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Clifton-Fine school district dismisses interim administrators


STAR LAKE — The Clifton-Fine Central School Board of Education handed walking papers to interim Principal Brian S. Buchanan and interim Superintendent Susan O. Shene, ostensibly because of an incident Mr. Buchanan had with a student, but some community members saw the contract terminations as vindictive.

Board President Michelle L. Durham did not return a phone call for comment and board members at the conclusion of a lengthy executive session Wednesday did not provide the roughly dozen spectators with a reason for the termination notices, but some speculated the board is using the incident with Mr. Buchanan as retaliation against Mrs. Shene and him for what happened in the superintendent search.

“At this point, it’s very calculated and personal,” Mr. Buchanan said. “I seriously question the ethics of the majority of the board members.”

At the end of the meeting, the board gave 30-day notices to Mr. Buchanan and Mrs. Shene, who is tenured and will return to her job as principal.

The board earlier this year failed to come to an agreement with Mrs. Shene on her becoming superintendent and Mr. Buchanan then turned down the job.

On March 25, Mr. Buchanan bear-hugged student Jeremy W. Blasko, then 15, who wanted to leave the school after being told he had to serve detention. The incident was captured on video but has no sound. According to witness Jaime D. Simmons, the teenager threatened to hit Mr. Buchanan in the face, used vulgarities and was upset.

State police reviewed the tape and determined Mr. Buchanan’s actions were justified and the St. Lawrence County District Attorney’s office concurred. But the teenager’s mother, Danelle M. Hillman, thought Mr. Buchanan should be punished.

“We’re not completely making my son blameless but the principal didn’t have to put his hands on him,” she said. “I’m glad the board took action. He could have seriously hurt a student.”

Mr. Buchanan said he would have the same response if faced with a similar situation.

“I was motivated by what was right for the kids in the building and the student involved,” he said. “I believe I did what was in the best interest of the school district.”

Ms. Simmons said the school board never asked her about her impression of what happened even though she was there.

“Jeremy was very upset. Mr. Buchanan was being quiet. I just saw Mr. Buchanan hug him and hold him,” Ms. Simmons said. “He was totally there to protect Jeremy. The board never once talked to me.”

The termination of his contract will not hurt his future employment, Mr. Buchanan said. He will return to the Oneida City School District, where he will become Seneca Street Elementary School principal July 1.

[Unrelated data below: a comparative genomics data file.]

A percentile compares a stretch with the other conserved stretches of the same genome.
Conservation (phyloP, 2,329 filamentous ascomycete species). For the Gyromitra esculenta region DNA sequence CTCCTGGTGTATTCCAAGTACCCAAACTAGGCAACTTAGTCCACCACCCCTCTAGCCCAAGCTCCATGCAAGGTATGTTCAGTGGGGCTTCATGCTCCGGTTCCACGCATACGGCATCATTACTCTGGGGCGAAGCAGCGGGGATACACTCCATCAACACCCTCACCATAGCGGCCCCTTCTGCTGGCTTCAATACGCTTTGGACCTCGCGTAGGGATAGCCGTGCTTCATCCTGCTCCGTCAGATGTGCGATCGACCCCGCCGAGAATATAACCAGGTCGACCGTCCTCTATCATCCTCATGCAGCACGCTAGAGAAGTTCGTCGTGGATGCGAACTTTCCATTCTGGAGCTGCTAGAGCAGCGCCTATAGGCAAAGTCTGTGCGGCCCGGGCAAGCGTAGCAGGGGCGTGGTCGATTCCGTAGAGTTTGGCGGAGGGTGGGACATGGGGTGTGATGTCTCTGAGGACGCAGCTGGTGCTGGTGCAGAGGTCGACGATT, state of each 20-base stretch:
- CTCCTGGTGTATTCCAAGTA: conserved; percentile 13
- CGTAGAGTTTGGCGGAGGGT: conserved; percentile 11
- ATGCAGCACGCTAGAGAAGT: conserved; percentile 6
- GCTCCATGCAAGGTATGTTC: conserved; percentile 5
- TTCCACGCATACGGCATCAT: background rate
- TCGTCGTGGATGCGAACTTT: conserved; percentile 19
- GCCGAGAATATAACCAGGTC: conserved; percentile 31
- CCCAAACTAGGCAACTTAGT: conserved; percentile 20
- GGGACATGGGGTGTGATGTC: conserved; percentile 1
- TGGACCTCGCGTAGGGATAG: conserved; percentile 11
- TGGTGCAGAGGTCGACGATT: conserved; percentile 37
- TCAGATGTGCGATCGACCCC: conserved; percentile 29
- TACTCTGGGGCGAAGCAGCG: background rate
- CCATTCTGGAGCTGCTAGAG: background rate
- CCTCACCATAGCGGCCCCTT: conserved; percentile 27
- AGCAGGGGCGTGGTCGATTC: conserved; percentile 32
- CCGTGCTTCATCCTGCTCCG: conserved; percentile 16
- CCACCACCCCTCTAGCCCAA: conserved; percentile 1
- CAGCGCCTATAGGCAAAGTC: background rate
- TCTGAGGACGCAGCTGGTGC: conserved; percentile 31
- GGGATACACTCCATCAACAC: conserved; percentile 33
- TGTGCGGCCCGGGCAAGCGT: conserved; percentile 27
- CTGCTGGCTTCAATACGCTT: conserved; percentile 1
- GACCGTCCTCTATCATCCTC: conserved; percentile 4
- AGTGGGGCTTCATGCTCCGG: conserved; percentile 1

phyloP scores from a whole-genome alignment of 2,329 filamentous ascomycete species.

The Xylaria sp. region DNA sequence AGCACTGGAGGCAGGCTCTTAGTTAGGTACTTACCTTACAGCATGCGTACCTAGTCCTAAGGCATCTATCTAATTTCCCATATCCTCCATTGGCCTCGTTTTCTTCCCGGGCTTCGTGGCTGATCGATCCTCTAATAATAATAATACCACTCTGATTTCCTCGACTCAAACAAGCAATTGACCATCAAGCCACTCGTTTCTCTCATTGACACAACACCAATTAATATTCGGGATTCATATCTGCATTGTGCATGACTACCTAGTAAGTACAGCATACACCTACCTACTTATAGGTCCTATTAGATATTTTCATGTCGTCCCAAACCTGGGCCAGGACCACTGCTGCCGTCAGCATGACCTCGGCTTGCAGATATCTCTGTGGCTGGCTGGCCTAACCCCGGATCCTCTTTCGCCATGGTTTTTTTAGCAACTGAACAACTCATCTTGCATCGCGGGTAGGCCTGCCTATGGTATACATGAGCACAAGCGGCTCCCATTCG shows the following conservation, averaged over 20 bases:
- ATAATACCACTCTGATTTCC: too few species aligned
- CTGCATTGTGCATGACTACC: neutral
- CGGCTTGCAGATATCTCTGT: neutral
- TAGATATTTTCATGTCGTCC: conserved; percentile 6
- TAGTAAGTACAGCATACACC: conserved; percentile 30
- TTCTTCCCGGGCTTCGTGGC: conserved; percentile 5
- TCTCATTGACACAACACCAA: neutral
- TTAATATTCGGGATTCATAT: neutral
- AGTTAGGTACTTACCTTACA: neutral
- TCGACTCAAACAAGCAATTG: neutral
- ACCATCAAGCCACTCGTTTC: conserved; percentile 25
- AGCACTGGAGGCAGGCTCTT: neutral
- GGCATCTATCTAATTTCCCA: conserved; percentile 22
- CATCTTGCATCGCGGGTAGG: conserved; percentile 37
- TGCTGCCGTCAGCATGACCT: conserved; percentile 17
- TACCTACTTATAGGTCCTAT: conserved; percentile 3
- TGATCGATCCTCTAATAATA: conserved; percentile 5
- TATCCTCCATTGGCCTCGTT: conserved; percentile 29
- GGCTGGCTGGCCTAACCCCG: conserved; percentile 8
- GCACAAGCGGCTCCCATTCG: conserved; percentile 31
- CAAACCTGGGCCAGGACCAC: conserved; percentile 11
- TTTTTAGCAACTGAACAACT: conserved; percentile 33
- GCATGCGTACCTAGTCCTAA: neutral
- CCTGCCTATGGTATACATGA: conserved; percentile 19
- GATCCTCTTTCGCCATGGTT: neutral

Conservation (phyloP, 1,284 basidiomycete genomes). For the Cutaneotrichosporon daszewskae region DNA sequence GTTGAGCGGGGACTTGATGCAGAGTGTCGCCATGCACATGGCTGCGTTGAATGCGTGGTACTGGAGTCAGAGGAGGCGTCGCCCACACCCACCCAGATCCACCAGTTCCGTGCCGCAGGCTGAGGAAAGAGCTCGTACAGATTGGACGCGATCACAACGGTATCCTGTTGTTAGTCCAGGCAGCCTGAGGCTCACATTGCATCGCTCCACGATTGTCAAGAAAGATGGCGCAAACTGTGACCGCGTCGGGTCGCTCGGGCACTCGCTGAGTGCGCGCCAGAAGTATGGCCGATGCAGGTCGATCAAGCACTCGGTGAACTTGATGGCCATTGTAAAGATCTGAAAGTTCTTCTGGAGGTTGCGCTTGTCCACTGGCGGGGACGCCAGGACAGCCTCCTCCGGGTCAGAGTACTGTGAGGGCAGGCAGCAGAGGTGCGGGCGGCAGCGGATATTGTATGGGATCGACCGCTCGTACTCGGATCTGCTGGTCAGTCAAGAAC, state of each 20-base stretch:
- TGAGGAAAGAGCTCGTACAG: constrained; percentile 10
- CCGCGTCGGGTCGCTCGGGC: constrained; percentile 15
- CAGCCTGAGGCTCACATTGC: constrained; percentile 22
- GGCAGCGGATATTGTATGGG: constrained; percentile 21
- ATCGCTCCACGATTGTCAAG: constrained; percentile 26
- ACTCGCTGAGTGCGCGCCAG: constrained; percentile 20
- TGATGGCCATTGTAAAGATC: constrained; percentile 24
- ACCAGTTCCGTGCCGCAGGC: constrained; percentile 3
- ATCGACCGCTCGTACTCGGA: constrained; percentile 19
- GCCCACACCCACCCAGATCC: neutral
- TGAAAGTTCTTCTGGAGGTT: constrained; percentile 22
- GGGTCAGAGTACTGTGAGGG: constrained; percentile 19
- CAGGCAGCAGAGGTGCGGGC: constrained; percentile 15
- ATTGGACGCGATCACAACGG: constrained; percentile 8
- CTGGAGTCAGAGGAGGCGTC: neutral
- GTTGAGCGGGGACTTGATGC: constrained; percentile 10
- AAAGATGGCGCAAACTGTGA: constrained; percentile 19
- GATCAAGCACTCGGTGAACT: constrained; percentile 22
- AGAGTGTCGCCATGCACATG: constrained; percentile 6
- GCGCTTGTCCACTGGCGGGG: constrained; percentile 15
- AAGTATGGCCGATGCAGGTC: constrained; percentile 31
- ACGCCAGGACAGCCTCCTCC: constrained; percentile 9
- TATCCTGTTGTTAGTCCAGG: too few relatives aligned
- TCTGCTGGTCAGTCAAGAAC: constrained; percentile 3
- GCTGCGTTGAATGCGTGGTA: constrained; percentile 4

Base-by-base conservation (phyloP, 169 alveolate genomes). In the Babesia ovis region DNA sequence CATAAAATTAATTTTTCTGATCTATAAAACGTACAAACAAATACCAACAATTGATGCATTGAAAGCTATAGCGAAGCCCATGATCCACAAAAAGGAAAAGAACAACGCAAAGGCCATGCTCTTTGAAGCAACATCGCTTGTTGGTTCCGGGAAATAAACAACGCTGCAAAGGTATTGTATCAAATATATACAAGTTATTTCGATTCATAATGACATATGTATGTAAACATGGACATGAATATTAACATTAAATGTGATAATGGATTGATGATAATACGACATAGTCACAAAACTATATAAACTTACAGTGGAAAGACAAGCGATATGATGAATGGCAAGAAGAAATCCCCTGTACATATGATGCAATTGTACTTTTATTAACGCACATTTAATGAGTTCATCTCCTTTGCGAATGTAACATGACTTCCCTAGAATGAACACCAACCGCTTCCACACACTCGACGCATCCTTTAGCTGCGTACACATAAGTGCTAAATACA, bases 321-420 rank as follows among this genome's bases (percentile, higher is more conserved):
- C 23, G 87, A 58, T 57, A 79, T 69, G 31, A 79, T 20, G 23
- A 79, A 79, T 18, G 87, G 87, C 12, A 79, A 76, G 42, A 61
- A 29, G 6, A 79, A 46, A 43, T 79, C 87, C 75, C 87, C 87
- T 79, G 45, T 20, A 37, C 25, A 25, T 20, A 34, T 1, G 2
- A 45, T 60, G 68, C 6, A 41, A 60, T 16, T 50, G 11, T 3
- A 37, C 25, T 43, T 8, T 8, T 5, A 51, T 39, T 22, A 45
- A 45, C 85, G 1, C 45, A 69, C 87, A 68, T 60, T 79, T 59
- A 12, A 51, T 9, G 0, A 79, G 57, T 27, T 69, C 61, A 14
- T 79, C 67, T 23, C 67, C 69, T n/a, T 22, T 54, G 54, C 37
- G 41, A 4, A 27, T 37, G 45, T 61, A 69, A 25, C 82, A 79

“I’m fine. The only people this is going to hurt is the kids,” he said. “I feel very badly for Sue because she hasn’t done anything wrong.”

However, Mrs. Hillman said the version of events as told by Mr. Buchanan and Mrs. Shene keep changing.

“I know there’s a lot of politics,” she said. “It’s a small town and everybody’s trying to defend their own. Meanwhile, my son could have gotten hurt and nobody gave a crap.”

Her son would like to move on, she said.

“He kind of just wants it to be done and over with,” she said. “He didn’t want to have issues.”

Mrs. Hillman said she reviewed the tape of the incident with Mr. Buchanan and later with the board in an executive session April 8 after it hired Regina C. Yeo as superintendent, effective July 1. The board took no action that night.

“They said they were going to look into it more,” Mrs. Hillman said. “I had no idea they were meeting a second time.”

The board scheduled a special meeting for Saturday, then canceled it, and later set up Wednesday’s meeting.

Mrs. Hillman said she is working at hiring a lawyer to obtain a copy of the tape.

In a prepared statement, Mrs. Shene wrote the board’s action was ill-advised.

“The decision to change administration prior to the end of the school year could disrupt teaching and learning. However, I am confident that I can, in my role as principal, continue Clifton-Fine’s tradition of successfully preparing our students for the future,” she said. “I urge all residents to exercise your right to vote on May 21, during the annual budget vote and school board elections for three three-year seats.”

Mrs. Shene said Mrs. Durham told audience members at the meeting the board planned to hire an interim superintendent to fill the month-and-a-half-long gap before Mrs. Yeo arrives.

In her statement, Mrs. Shene referenced a Watertown Daily Times story Saturday that detailed the district’s turbulent history with many of its superintendents.

“Clifton-Fine has a history of instability at the administrative level and addressing this instability needs to be a priority for future board of education members,” Mrs. Shene wrote.

At least eight people have picked up petitions to run for the school board seats held by Mrs. Durham, Richard W. Hitchman and Robert P. Tebo III.

Petitions are due Monday.

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